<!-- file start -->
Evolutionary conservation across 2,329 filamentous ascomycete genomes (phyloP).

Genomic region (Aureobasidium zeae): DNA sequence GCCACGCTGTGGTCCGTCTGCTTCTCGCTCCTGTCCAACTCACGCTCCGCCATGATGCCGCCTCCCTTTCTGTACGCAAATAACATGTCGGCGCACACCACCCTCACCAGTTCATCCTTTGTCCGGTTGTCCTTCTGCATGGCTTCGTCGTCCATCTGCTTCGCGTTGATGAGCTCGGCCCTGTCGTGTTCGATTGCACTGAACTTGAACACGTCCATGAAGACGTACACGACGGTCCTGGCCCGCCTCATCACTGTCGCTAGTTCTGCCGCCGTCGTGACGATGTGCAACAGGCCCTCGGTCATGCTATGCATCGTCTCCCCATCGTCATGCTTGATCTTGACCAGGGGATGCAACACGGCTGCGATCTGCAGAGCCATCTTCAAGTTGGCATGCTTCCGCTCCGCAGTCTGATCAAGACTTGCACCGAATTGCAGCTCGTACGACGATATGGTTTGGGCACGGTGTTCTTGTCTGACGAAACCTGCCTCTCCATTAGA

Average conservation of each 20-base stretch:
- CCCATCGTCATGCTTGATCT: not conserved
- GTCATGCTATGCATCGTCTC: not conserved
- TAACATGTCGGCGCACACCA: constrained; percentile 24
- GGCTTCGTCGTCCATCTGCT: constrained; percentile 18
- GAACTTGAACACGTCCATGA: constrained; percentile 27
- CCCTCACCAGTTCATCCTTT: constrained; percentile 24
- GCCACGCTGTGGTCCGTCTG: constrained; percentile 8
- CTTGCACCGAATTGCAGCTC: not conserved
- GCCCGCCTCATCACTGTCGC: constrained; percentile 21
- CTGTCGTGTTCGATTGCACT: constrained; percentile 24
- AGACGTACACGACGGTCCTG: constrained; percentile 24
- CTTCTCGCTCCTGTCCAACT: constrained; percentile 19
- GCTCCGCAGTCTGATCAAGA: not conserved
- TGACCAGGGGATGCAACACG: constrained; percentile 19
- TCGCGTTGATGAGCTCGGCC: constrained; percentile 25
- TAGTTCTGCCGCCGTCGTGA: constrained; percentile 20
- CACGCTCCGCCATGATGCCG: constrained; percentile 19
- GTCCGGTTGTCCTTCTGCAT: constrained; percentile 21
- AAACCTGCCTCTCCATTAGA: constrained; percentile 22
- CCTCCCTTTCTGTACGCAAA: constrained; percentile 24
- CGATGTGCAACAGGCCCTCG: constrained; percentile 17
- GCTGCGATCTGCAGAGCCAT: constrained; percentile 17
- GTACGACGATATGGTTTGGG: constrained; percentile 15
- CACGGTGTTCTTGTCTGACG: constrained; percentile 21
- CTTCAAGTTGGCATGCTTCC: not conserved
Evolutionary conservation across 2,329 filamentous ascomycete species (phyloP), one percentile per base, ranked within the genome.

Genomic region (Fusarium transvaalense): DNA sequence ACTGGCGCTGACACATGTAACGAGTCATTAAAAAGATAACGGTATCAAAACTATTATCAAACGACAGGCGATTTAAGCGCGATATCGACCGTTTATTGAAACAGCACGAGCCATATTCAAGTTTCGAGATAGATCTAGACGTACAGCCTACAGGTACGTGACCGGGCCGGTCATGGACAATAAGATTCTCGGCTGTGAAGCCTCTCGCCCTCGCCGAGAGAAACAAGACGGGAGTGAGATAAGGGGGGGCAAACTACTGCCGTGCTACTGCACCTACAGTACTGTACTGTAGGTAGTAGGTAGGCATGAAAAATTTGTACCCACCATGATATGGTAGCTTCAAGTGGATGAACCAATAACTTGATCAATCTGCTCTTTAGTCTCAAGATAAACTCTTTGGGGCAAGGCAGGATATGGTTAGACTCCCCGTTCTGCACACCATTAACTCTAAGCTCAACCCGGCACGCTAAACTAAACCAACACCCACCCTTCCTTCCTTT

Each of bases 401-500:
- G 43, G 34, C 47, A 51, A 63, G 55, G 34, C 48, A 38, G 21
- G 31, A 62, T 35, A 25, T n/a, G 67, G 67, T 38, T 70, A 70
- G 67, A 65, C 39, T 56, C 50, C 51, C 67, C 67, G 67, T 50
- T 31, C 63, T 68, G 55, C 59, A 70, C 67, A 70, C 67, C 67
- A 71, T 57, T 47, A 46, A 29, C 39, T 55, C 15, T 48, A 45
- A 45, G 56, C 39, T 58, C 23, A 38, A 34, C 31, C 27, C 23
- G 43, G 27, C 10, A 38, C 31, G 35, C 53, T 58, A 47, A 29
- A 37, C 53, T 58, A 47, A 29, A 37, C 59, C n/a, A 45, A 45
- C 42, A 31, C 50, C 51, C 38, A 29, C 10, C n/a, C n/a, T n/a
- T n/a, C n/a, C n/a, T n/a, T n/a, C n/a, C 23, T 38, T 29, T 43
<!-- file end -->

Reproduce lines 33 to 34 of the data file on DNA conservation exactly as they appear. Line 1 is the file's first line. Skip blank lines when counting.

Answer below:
- G 31, A 62, T 35, A 25, T n/a, G 67, G 67, T 38, T 70, A 70
- G 67, A 65, C 39, T 56, C 50, C 51, C 67, C 67, G 67, T 50